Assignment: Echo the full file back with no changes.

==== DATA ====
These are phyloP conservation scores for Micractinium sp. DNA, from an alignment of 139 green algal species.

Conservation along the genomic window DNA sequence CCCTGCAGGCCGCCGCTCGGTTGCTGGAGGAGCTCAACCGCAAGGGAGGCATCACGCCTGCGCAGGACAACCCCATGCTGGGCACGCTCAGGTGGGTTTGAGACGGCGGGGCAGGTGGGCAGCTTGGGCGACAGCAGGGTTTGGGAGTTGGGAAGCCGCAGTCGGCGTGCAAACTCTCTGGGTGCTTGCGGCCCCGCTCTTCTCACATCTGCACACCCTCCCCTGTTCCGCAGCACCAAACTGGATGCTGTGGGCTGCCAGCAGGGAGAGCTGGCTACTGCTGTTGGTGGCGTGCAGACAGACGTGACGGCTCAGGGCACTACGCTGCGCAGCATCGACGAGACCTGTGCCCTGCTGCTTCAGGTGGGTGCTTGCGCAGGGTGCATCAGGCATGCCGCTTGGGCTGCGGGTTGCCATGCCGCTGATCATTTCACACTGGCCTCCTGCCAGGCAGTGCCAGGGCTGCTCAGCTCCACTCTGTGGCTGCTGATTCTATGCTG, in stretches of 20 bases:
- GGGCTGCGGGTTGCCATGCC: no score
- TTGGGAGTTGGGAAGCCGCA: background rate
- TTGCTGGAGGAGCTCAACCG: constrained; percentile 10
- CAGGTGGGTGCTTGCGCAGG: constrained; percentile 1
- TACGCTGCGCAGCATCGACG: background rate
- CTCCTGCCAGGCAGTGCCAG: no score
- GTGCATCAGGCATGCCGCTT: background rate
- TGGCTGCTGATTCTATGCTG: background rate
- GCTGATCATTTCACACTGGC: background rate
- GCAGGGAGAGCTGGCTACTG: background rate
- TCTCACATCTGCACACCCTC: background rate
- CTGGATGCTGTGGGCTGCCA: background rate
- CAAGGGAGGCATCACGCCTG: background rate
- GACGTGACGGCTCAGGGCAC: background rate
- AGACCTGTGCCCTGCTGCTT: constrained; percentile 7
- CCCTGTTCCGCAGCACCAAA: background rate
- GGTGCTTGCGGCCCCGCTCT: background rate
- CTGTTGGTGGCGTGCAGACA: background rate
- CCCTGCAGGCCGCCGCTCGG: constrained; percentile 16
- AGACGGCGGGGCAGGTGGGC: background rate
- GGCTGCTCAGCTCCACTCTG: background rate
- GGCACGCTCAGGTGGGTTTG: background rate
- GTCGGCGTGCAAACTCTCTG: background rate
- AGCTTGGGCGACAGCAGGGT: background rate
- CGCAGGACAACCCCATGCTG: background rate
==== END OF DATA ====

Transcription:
These are phyloP conservation scores for Micractinium sp. DNA, from an alignment of 139 green algal species.

Conservation along the genomic window DNA sequence CCCTGCAGGCCGCCGCTCGGTTGCTGGAGGAGCTCAACCGCAAGGGAGGCATCACGCCTGCGCAGGACAACCCCATGCTGGGCACGCTCAGGTGGGTTTGAGACGGCGGGGCAGGTGGGCAGCTTGGGCGACAGCAGGGTTTGGGAGTTGGGAAGCCGCAGTCGGCGTGCAAACTCTCTGGGTGCTTGCGGCCCCGCTCTTCTCACATCTGCACACCCTCCCCTGTTCCGCAGCACCAAACTGGATGCTGTGGGCTGCCAGCAGGGAGAGCTGGCTACTGCTGTTGGTGGCGTGCAGACAGACGTGACGGCTCAGGGCACTACGCTGCGCAGCATCGACGAGACCTGTGCCCTGCTGCTTCAGGTGGGTGCTTGCGCAGGGTGCATCAGGCATGCCGCTTGGGCTGCGGGTTGCCATGCCGCTGATCATTTCACACTGGCCTCCTGCCAGGCAGTGCCAGGGCTGCTCAGCTCCACTCTGTGGCTGCTGATTCTATGCTG, in stretches of 20 bases:
- GGGCTGCGGGTTGCCATGCC: no score
- TTGGGAGTTGGGAAGCCGCA: background rate
- TTGCTGGAGGAGCTCAACCG: constrained; percentile 10
- CAGGTGGGTGCTTGCGCAGG: constrained; percentile 1
- TACGCTGCGCAGCATCGACG: background rate
- CTCCTGCCAGGCAGTGCCAG: no score
- GTGCATCAGGCATGCCGCTT: background rate
- TGGCTGCTGATTCTATGCTG: background rate
- GCTGATCATTTCACACTGGC: background rate
- GCAGGGAGAGCTGGCTACTG: background rate
- TCTCACATCTGCACACCCTC: background rate
- CTGGATGCTGTGGGCTGCCA: background rate
- CAAGGGAGGCATCACGCCTG: background rate
- GACGTGACGGCTCAGGGCAC: background rate
- AGACCTGTGCCCTGCTGCTT: constrained; percentile 7
- CCCTGTTCCGCAGCACCAAA: background rate
- GGTGCTTGCGGCCCCGCTCT: background rate
- CTGTTGGTGGCGTGCAGACA: background rate
- CCCTGCAGGCCGCCGCTCGG: constrained; percentile 16
- AGACGGCGGGGCAGGTGGGC: background rate
- GGCTGCTCAGCTCCACTCTG: background rate
- GGCACGCTCAGGTGGGTTTG: background rate
- GTCGGCGTGCAAACTCTCTG: background rate
- AGCTTGGGCGACAGCAGGGT: background rate
- CGCAGGACAACCCCATGCTG: background rate